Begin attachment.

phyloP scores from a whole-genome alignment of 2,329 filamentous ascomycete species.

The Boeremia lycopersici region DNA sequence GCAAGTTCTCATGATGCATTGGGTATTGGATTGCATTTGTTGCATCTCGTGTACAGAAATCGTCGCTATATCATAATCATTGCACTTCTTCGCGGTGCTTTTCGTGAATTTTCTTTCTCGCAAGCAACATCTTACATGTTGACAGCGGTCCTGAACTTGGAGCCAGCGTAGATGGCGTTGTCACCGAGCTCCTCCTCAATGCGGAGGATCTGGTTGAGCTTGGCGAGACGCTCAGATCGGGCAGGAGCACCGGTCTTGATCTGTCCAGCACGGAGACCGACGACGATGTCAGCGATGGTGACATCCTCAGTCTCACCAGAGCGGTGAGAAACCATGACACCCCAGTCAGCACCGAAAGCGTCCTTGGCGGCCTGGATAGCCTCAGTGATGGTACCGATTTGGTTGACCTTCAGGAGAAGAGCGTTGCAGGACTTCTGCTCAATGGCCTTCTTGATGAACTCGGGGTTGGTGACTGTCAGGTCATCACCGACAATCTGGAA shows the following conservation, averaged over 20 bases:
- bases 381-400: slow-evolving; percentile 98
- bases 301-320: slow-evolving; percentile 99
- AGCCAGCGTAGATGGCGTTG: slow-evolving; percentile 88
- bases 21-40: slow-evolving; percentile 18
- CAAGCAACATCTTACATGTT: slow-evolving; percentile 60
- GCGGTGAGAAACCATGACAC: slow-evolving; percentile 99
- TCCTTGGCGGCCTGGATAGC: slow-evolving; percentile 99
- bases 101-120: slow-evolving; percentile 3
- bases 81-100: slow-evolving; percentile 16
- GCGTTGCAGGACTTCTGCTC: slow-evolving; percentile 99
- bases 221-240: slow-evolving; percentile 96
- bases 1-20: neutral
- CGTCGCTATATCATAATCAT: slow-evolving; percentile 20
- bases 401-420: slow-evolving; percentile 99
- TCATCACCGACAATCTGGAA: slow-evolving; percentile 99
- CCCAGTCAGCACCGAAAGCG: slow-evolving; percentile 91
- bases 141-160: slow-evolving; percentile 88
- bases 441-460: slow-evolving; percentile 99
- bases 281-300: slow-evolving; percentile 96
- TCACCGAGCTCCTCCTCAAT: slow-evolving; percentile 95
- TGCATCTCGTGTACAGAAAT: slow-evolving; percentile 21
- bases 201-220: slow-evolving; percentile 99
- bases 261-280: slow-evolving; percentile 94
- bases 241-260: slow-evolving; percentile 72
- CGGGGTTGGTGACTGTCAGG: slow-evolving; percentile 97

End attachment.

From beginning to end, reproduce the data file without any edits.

phyloP scores from a whole-genome alignment of 2,329 filamentous ascomycete species.

The Boeremia lycopersici region DNA sequence GCAAGTTCTCATGATGCATTGGGTATTGGATTGCATTTGTTGCATCTCGTGTACAGAAATCGTCGCTATATCATAATCATTGCACTTCTTCGCGGTGCTTTTCGTGAATTTTCTTTCTCGCAAGCAACATCTTACATGTTGACAGCGGTCCTGAACTTGGAGCCAGCGTAGATGGCGTTGTCACCGAGCTCCTCCTCAATGCGGAGGATCTGGTTGAGCTTGGCGAGACGCTCAGATCGGGCAGGAGCACCGGTCTTGATCTGTCCAGCACGGAGACCGACGACGATGTCAGCGATGGTGACATCCTCAGTCTCACCAGAGCGGTGAGAAACCATGACACCCCAGTCAGCACCGAAAGCGTCCTTGGCGGCCTGGATAGCCTCAGTGATGGTACCGATTTGGTTGACCTTCAGGAGAAGAGCGTTGCAGGACTTCTGCTCAATGGCCTTCTTGATGAACTCGGGGTTGGTGACTGTCAGGTCATCACCGACAATCTGGAA shows the following conservation, averaged over 20 bases:
- bases 381-400: slow-evolving; percentile 98
- bases 301-320: slow-evolving; percentile 99
- AGCCAGCGTAGATGGCGTTG: slow-evolving; percentile 88
- bases 21-40: slow-evolving; percentile 18
- CAAGCAACATCTTACATGTT: slow-evolving; percentile 60
- GCGGTGAGAAACCATGACAC: slow-evolving; percentile 99
- TCCTTGGCGGCCTGGATAGC: slow-evolving; percentile 99
- bases 101-120: slow-evolving; percentile 3
- bases 81-100: slow-evolving; percentile 16
- GCGTTGCAGGACTTCTGCTC: slow-evolving; percentile 99
- bases 221-240: slow-evolving; percentile 96
- bases 1-20: neutral
- CGTCGCTATATCATAATCAT: slow-evolving; percentile 20
- bases 401-420: slow-evolving; percentile 99
- TCATCACCGACAATCTGGAA: slow-evolving; percentile 99
- CCCAGTCAGCACCGAAAGCG: slow-evolving; percentile 91
- bases 141-160: slow-evolving; percentile 88
- bases 441-460: slow-evolving; percentile 99
- bases 281-300: slow-evolving; percentile 96
- TCACCGAGCTCCTCCTCAAT: slow-evolving; percentile 95
- TGCATCTCGTGTACAGAAAT: slow-evolving; percentile 21
- bases 201-220: slow-evolving; percentile 99
- bases 261-280: slow-evolving; percentile 94
- bases 241-260: slow-evolving; percentile 72
- CGGGGTTGGTGACTGTCAGG: slow-evolving; percentile 97